Asthma Team

The Moore-Jacobs Family

Pittsburgh, PA

When Tate Moore-Jacobs began his senior year at Cedar Cliff High School this year, his hope was to put an end to childhood asthma.

Moore-Jacobs, 17, has suffered from asthma since he was an infant. He was hospitalized off and on from the ages of 1 through 4 for severe asthma attacks. But asthma hasn’t stopped him from doing what he wants to do – play football since the age of 7. The linebacker and running back for his school’s football team, Moore-Jacobs also wrestles and runs track.

He wants his senior year to be a memorable one – not only for him – but to leave a legacy for others who suffer from asthma. For his senior project, Moore-Jacobs sponsored a ‘Tackle Asthma’ campaign, to raise asthma awareness and funds for the American Lung Association in Pennsylvania. He asked his football team to sign on for the campaign by asking for pledges of .10 to .50 cents or more for every tackle that Moore-Jacobs or any chosen Cedar Cliff play made during the season.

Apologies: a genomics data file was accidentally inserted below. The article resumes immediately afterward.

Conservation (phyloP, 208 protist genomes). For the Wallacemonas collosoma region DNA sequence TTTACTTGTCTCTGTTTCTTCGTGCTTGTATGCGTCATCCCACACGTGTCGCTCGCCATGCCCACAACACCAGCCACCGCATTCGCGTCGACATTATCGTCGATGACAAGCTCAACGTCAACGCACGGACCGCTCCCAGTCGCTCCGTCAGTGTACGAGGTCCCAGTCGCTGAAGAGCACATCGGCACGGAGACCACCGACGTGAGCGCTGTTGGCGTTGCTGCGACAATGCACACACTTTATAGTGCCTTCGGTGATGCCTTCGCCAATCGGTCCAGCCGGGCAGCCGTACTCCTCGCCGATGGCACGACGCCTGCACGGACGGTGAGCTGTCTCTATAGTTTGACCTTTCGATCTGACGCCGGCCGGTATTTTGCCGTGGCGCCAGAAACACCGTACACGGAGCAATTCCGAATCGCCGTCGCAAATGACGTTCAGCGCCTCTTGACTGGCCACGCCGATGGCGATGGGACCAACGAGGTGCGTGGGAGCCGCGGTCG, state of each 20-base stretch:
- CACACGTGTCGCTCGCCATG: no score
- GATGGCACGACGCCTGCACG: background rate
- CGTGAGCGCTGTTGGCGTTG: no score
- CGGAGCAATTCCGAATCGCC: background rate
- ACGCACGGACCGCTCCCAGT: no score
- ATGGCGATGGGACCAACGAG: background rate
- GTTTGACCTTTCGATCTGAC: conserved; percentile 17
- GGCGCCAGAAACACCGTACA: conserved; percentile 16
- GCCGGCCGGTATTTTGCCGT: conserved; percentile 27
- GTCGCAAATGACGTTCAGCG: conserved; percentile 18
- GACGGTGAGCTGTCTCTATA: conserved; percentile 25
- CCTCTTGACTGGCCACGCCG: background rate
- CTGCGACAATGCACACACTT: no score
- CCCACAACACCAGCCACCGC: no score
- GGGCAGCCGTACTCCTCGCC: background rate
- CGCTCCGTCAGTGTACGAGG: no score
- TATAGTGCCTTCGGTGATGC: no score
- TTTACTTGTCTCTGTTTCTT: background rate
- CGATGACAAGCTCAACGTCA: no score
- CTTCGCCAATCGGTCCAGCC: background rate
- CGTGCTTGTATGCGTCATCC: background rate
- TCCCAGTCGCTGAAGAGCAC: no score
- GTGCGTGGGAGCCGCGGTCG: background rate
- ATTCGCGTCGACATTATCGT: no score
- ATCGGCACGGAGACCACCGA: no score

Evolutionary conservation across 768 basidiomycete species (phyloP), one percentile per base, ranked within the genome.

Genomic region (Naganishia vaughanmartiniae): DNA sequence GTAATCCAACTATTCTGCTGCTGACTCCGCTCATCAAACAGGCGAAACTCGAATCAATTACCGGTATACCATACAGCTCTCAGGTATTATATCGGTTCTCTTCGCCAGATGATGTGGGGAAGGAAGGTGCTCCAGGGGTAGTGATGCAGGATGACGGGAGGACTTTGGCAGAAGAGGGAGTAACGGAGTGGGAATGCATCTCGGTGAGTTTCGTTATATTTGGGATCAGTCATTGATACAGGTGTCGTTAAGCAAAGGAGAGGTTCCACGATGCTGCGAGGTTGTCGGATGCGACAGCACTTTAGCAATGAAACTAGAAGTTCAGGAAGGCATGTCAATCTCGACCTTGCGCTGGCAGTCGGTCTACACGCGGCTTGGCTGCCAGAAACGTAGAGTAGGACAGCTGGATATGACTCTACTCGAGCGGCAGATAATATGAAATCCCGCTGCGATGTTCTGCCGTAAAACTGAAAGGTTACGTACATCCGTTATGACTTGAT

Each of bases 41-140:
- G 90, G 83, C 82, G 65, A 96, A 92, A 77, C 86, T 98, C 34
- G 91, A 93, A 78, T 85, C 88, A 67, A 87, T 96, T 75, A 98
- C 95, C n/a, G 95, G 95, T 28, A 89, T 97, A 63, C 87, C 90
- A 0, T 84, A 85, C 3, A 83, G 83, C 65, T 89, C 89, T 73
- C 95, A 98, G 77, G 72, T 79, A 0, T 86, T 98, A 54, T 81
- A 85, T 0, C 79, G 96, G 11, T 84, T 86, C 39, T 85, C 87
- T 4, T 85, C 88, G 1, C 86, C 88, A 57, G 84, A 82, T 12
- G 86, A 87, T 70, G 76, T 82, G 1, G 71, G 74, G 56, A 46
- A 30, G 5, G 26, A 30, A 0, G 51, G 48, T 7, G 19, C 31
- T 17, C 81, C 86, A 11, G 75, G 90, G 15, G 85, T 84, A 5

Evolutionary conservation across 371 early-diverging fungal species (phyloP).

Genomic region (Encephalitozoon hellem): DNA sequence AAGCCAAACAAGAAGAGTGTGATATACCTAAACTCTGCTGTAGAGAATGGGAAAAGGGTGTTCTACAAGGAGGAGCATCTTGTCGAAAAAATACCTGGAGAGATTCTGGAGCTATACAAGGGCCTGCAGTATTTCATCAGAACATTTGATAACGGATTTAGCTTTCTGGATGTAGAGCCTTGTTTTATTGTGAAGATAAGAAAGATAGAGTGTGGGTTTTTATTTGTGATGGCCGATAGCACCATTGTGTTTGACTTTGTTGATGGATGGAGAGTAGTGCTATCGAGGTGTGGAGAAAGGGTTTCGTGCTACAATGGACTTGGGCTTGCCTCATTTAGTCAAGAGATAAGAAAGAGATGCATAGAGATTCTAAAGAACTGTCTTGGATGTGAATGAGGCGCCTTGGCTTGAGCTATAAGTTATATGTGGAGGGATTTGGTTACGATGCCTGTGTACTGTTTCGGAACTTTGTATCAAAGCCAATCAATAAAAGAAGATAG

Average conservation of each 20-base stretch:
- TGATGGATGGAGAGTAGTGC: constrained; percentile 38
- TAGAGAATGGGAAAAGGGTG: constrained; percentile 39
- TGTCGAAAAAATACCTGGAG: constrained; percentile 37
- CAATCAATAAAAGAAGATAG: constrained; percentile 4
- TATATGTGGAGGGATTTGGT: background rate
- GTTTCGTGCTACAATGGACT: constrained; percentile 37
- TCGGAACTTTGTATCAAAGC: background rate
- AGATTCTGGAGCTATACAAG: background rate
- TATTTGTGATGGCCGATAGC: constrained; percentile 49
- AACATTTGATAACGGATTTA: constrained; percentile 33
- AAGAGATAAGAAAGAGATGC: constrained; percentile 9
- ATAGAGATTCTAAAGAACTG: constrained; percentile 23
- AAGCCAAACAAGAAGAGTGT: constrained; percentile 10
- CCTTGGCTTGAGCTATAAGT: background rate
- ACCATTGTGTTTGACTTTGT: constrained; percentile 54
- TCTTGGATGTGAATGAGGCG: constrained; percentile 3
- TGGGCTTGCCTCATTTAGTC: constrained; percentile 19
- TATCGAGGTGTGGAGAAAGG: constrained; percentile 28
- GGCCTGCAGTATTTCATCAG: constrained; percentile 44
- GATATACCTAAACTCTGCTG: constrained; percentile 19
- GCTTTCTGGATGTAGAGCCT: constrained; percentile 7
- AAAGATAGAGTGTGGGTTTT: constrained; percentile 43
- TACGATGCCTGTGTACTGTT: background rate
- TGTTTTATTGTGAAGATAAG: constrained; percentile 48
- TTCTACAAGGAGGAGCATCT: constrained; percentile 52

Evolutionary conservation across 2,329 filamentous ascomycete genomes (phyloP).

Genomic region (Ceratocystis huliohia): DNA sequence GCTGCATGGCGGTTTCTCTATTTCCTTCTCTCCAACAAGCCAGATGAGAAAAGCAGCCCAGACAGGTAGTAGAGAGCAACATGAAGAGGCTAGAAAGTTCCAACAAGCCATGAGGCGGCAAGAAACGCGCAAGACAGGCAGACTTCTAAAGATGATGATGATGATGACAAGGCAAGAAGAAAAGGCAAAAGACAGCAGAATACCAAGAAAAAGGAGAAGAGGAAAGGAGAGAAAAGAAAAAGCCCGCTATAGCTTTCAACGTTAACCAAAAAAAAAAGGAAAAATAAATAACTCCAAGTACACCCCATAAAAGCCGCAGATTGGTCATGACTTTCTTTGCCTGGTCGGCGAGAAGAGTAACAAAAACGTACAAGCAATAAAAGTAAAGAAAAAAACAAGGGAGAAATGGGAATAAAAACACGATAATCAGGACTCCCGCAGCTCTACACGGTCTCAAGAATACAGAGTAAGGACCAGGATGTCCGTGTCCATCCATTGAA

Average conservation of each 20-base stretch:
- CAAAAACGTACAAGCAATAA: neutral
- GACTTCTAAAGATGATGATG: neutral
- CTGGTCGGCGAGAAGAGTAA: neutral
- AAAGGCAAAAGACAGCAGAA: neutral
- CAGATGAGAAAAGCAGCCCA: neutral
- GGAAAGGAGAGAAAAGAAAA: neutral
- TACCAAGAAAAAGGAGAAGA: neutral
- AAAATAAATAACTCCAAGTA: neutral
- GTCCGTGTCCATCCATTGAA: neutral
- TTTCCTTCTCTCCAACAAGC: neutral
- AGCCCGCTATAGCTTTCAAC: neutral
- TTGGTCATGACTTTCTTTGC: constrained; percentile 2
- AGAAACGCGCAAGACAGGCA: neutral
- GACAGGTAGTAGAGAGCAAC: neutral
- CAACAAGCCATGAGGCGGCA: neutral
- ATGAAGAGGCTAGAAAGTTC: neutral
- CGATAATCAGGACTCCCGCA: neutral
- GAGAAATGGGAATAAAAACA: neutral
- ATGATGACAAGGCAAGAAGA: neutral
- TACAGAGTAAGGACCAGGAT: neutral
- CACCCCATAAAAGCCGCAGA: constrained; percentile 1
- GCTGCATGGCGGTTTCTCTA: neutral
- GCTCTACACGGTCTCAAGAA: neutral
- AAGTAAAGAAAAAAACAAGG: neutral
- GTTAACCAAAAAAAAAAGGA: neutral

“Asthma is keeping me back only so far – I have to find a way to get rid of this,” said Moore-Jacobs, who has been involved with the Asthma Olympics for the past two years, helping kids learn how to manage their asthma while they play recreational sports. “I want to teach them that you can overcome your fears of asthma at an early and still have fun,” he said. “I want to give kids hope they can have a normal life.”

The ‘Tackle Asthma’ campaign was inspired by Moore-Tate’s determination to conquer asthma, said his mother, Carolyn Jacobs. “He’s never let his asthma hold him back from anything,” she said. “I never dreamed when he was diagnosed with it as a child that he would step foot on a football field or a wrestling mat. I am so proud of him and overjoyed at the way he’s been able to handle his asthma maturely and find a way to give back to others who suffer from it.”

Tate’s teammate and friend, Jake Eisenhower said “Tate is the right person for this campaign. He hasn’t let his asthma affect him at all,” said Eisenhower. “He’s an accomplished player; he’s smart and very likeable. He’s a great role model for anyone to look up to.”

After he leaves Cedar Cliff, Moore-Jacobs plans to major in civil engineering in college and he hopes to be a member of his college’s football team. But he noted, “Something tells me that nothing will compare to what I can hopefully accomplish at Cedar Cliff this year - a winning football season? Maybe.  But more importantly, a chance to tackle asthma for good.”